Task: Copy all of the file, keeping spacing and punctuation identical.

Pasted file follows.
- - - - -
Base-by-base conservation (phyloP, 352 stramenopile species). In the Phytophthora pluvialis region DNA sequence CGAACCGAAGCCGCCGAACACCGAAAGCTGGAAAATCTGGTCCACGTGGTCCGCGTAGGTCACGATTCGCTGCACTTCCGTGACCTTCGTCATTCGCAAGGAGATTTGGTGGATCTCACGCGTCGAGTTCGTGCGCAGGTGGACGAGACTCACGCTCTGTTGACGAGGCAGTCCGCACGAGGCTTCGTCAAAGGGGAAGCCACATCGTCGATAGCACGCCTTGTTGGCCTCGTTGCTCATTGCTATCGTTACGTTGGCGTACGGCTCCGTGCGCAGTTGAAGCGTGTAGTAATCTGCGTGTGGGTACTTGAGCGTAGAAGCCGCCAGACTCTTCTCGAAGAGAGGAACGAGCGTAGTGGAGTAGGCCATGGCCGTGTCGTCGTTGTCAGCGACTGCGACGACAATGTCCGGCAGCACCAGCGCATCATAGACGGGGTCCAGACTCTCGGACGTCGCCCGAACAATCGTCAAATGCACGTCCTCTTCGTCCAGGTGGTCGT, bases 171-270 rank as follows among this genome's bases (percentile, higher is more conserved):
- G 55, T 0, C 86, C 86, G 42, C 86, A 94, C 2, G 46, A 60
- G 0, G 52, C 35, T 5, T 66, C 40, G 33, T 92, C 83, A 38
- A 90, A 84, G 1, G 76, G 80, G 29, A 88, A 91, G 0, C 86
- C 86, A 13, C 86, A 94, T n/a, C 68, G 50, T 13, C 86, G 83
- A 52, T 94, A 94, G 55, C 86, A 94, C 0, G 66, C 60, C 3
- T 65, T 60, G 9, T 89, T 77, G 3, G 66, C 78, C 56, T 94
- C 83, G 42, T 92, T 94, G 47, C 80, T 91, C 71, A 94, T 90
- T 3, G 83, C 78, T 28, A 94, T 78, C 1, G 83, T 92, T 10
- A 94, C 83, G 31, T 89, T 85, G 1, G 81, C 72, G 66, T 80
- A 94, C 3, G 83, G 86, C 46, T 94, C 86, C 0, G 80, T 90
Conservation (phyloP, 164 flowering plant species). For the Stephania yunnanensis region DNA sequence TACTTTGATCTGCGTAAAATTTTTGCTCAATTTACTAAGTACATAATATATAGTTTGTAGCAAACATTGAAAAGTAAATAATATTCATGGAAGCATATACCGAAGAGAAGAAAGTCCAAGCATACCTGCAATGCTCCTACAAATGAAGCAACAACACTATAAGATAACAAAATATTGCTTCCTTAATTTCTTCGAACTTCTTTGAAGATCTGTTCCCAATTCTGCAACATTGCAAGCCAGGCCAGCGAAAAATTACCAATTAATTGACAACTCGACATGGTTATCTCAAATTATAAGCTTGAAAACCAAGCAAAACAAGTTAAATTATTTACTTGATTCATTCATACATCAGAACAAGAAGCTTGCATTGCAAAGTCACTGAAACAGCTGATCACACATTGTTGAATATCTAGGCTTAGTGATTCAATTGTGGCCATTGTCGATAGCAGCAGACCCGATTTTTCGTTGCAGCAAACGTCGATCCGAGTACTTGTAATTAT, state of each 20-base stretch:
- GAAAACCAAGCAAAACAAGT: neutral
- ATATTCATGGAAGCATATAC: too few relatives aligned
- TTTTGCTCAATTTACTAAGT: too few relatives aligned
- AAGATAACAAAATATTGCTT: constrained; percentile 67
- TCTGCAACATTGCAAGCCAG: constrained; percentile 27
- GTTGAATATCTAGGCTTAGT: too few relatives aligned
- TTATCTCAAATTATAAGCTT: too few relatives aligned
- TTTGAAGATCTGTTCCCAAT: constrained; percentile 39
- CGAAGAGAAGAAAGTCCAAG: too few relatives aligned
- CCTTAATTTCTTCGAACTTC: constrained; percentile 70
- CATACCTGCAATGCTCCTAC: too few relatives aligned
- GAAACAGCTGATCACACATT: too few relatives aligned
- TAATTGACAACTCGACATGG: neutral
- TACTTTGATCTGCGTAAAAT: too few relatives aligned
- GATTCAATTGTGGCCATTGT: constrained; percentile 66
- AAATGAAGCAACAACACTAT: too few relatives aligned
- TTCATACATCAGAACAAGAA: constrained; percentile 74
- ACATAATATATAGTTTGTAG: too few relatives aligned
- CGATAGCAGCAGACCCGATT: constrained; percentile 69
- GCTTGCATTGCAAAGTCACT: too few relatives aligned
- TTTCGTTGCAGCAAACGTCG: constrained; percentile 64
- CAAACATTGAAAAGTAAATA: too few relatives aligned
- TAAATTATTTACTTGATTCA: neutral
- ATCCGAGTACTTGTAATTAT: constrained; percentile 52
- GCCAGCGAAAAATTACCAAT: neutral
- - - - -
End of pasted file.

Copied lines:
Base-by-base conservation (phyloP, 352 stramenopile species). In the Phytophthora pluvialis region DNA sequence CGAACCGAAGCCGCCGAACACCGAAAGCTGGAAAATCTGGTCCACGTGGTCCGCGTAGGTCACGATTCGCTGCACTTCCGTGACCTTCGTCATTCGCAAGGAGATTTGGTGGATCTCACGCGTCGAGTTCGTGCGCAGGTGGACGAGACTCACGCTCTGTTGACGAGGCAGTCCGCACGAGGCTTCGTCAAAGGGGAAGCCACATCGTCGATAGCACGCCTTGTTGGCCTCGTTGCTCATTGCTATCGTTACGTTGGCGTACGGCTCCGTGCGCAGTTGAAGCGTGTAGTAATCTGCGTGTGGGTACTTGAGCGTAGAAGCCGCCAGACTCTTCTCGAAGAGAGGAACGAGCGTAGTGGAGTAGGCCATGGCCGTGTCGTCGTTGTCAGCGACTGCGACGACAATGTCCGGCAGCACCAGCGCATCATAGACGGGGTCCAGACTCTCGGACGTCGCCCGAACAATCGTCAAATGCACGTCCTCTTCGTCCAGGTGGTCGT, bases 171-270 rank as follows among this genome's bases (percentile, higher is more conserved):
- G 55, T 0, C 86, C 86, G 42, C 86, A 94, C 2, G 46, A 60
- G 0, G 52, C 35, T 5, T 66, C 40, G 33, T 92, C 83, A 38
- A 90, A 84, G 1, G 76, G 80, G 29, A 88, A 91, G 0, C 86
- C 86, A 13, C 86, A 94, T n/a, C 68, G 50, T 13, C 86, G 83
- A 52, T 94, A 94, G 55, C 86, A 94, C 0, G 66, C 60, C 3
- T 65, T 60, G 9, T 89, T 77, G 3, G 66, C 78, C 56, T 94
- C 83, G 42, T 92, T 94, G 47, C 80, T 91, C 71, A 94, T 90
- T 3, G 83, C 78, T 28, A 94, T 78, C 1, G 83, T 92, T 10
- A 94, C 83, G 31, T 89, T 85, G 1, G 81, C 72, G 66, T 80
- A 94, C 3, G 83, G 86, C 46, T 94, C 86, C 0, G 80, T 90
Conservation (phyloP, 164 flowering plant species). For the Stephania yunnanensis region DNA sequence TACTTTGATCTGCGTAAAATTTTTGCTCAATTTACTAAGTACATAATATATAGTTTGTAGCAAACATTGAAAAGTAAATAATATTCATGGAAGCATATACCGAAGAGAAGAAAGTCCAAGCATACCTGCAATGCTCCTACAAATGAAGCAACAACACTATAAGATAACAAAATATTGCTTCCTTAATTTCTTCGAACTTCTTTGAAGATCTGTTCCCAATTCTGCAACATTGCAAGCCAGGCCAGCGAAAAATTACCAATTAATTGACAACTCGACATGGTTATCTCAAATTATAAGCTTGAAAACCAAGCAAAACAAGTTAAATTATTTACTTGATTCATTCATACATCAGAACAAGAAGCTTGCATTGCAAAGTCACTGAAACAGCTGATCACACATTGTTGAATATCTAGGCTTAGTGATTCAATTGTGGCCATTGTCGATAGCAGCAGACCCGATTTTTCGTTGCAGCAAACGTCGATCCGAGTACTTGTAATTAT, state of each 20-base stretch:
- GAAAACCAAGCAAAACAAGT: neutral
- ATATTCATGGAAGCATATAC: too few relatives aligned
- TTTTGCTCAATTTACTAAGT: too few relatives aligned
- AAGATAACAAAATATTGCTT: constrained; percentile 67
- TCTGCAACATTGCAAGCCAG: constrained; percentile 27
- GTTGAATATCTAGGCTTAGT: too few relatives aligned
- TTATCTCAAATTATAAGCTT: too few relatives aligned
- TTTGAAGATCTGTTCCCAAT: constrained; percentile 39
- CGAAGAGAAGAAAGTCCAAG: too few relatives aligned
- CCTTAATTTCTTCGAACTTC: constrained; percentile 70
- CATACCTGCAATGCTCCTAC: too few relatives aligned
- GAAACAGCTGATCACACATT: too few relatives aligned
- TAATTGACAACTCGACATGG: neutral
- TACTTTGATCTGCGTAAAAT: too few relatives aligned
- GATTCAATTGTGGCCATTGT: constrained; percentile 66
- AAATGAAGCAACAACACTAT: too few relatives aligned
- TTCATACATCAGAACAAGAA: constrained; percentile 74
- ACATAATATATAGTTTGTAG: too few relatives aligned
- CGATAGCAGCAGACCCGATT: constrained; percentile 69
- GCTTGCATTGCAAAGTCACT: too few relatives aligned
- TTTCGTTGCAGCAAACGTCG: constrained; percentile 64
- CAAACATTGAAAAGTAAATA: too few relatives aligned
- TAAATTATTTACTTGATTCA: neutral
- ATCCGAGTACTTGTAATTAT: constrained; percentile 52
- GCCAGCGAAAAATTACCAAT: neutral